The recent withdrawal of the order allowing BAMS (Bachelor of Ayurvedic Medicine and Surgery) students to train in Gynaecology and Obstetrics in government hospitals has sparked protests statewide in Kerala, from Ayurveda students and practitioners.
Since 1979, the Central Council of Indian Medicines (CCIM) had made it mandatory for BAMS students to undergo a short, 15-day training in surgery and gynaecology as part of their graduation requirements and a 30-day training during house surgency. An order was passed as recently as December 2014 to offer this training in government allopathic hospitals.
The move to rescind this order comes following pressure from the state unit of the powerful Indian Medical Association (IMA) and the state government’s decision to give in to this pressure is most unfair to BAMS students as it throws their future off track. This denial of required training could even pose a threat to the recognition of Ayurveda Colleges and has the entire sector up in arms, and the AMA (Ayurveda Medical Association) has warned of upcoming agitations statewide.
Medical training for Ayurveda students is incomplete without exposure to basic surgery and labour rooms and since Ayurvedic hospitals often do not have this facility, it is the responsibility of the government to allow them to make use of the facilities in allopathic hospitals.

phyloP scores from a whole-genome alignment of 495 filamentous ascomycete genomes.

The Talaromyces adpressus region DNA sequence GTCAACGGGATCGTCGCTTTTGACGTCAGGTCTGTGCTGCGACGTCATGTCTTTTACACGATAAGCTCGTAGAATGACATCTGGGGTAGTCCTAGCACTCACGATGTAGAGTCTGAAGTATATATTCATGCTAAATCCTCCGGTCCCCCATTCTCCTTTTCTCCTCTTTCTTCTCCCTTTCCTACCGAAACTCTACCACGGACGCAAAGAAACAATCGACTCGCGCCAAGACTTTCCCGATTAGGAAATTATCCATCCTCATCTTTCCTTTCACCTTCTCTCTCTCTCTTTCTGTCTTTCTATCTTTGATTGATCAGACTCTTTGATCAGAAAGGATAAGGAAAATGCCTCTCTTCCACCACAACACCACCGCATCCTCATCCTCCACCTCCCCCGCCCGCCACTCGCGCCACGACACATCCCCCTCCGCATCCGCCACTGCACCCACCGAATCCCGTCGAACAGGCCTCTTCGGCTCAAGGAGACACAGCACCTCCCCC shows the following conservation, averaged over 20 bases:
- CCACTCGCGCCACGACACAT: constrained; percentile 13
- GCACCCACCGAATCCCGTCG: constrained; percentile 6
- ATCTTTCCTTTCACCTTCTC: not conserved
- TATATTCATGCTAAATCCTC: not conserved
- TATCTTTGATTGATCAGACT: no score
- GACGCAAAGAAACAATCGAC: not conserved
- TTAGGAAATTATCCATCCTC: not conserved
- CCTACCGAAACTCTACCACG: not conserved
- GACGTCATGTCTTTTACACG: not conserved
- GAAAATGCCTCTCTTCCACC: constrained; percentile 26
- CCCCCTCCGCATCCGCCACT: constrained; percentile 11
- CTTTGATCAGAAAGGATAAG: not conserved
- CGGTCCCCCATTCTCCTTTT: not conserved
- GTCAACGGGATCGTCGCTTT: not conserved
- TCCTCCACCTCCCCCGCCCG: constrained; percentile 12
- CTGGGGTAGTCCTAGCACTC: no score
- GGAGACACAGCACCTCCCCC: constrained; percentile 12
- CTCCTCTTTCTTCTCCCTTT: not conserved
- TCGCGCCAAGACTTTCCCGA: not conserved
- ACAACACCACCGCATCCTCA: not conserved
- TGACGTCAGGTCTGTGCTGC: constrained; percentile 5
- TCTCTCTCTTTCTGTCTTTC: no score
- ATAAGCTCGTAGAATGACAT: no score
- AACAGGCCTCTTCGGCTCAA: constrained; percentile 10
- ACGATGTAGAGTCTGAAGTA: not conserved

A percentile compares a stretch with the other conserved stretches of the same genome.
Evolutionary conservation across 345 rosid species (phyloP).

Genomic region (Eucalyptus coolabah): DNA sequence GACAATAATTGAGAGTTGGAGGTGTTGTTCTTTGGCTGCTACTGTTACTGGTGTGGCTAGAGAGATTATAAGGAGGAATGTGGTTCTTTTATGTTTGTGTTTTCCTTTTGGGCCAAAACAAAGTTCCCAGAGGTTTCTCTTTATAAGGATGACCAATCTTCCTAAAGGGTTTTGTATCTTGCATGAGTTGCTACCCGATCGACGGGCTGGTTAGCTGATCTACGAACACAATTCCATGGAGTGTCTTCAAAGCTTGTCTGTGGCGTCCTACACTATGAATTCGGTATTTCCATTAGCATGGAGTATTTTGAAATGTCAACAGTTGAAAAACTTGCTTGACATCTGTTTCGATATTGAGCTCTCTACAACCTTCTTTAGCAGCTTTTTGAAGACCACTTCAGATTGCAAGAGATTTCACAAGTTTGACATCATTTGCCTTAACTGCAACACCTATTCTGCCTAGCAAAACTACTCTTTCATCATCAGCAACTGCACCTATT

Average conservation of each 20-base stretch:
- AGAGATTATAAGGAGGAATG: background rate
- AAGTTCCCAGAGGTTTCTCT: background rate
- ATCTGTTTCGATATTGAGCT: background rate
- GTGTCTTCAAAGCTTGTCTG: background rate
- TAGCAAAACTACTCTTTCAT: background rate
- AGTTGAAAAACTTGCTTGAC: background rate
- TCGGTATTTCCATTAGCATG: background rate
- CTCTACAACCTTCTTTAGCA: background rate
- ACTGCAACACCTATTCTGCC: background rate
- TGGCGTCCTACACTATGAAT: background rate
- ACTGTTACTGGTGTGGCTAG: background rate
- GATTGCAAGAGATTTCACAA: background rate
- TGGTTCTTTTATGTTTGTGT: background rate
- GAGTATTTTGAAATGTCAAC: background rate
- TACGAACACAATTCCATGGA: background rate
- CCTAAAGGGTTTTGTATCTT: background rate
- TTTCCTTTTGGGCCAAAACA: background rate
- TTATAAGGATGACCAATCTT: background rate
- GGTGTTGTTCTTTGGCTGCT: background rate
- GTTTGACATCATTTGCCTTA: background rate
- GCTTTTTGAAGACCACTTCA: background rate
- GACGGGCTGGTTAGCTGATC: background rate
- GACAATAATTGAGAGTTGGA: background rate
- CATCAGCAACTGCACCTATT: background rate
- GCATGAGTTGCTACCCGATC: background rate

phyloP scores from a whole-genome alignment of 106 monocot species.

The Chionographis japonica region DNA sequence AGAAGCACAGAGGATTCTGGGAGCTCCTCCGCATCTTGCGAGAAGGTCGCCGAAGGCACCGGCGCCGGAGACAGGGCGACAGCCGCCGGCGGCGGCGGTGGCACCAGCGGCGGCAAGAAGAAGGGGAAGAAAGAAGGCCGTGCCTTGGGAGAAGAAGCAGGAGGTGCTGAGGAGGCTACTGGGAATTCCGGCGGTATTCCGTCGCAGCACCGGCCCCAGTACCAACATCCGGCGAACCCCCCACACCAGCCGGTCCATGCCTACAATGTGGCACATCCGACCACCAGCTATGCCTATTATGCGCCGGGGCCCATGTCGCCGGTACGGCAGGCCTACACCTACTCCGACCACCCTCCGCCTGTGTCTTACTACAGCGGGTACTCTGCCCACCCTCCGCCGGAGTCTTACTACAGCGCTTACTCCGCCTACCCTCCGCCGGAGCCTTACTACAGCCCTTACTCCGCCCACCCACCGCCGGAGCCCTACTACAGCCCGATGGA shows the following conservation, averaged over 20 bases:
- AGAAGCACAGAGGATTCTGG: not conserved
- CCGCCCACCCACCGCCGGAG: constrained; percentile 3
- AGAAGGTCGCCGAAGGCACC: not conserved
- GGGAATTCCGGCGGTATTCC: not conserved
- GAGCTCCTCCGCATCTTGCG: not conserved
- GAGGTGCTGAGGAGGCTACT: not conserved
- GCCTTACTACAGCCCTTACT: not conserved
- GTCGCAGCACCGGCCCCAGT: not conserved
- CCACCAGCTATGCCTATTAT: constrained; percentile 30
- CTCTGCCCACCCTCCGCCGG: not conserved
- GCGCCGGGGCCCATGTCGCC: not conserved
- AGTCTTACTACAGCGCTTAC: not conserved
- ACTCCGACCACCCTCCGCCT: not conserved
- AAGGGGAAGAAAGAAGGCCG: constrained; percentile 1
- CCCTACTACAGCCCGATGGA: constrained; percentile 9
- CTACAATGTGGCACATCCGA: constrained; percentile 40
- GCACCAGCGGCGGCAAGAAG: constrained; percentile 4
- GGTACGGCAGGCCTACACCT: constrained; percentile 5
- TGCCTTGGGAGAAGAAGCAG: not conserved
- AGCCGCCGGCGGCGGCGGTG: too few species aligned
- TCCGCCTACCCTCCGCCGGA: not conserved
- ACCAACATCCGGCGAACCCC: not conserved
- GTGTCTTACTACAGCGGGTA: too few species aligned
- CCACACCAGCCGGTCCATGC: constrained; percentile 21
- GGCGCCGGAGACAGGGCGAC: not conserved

The IMA’s stand regarding the whole issue is that by undergoing training in allopathic medical facilities and procedure, Ayurveda is encroaching upon the specialties of modern medicine and those who wish to make use of these facilities should pursue a course in MBBS as opposed to alternative medicines.
At a time when the government is busy promoting Ayurveda as a reliable alternative medical option, setting up a peak facility along the lines of the AIIMS, endorsing it for treating serious ailments such as H1N1 and Rheumatoid Arthritis, and encouraging scientific research into ayurvedic therapies and medicines, both streams being at loggerheads is a step backwards. The best option at this juncture would be for the government to help forge a symbiotic bond between the two, which will have the best interests of the patient at heart and provide the required care.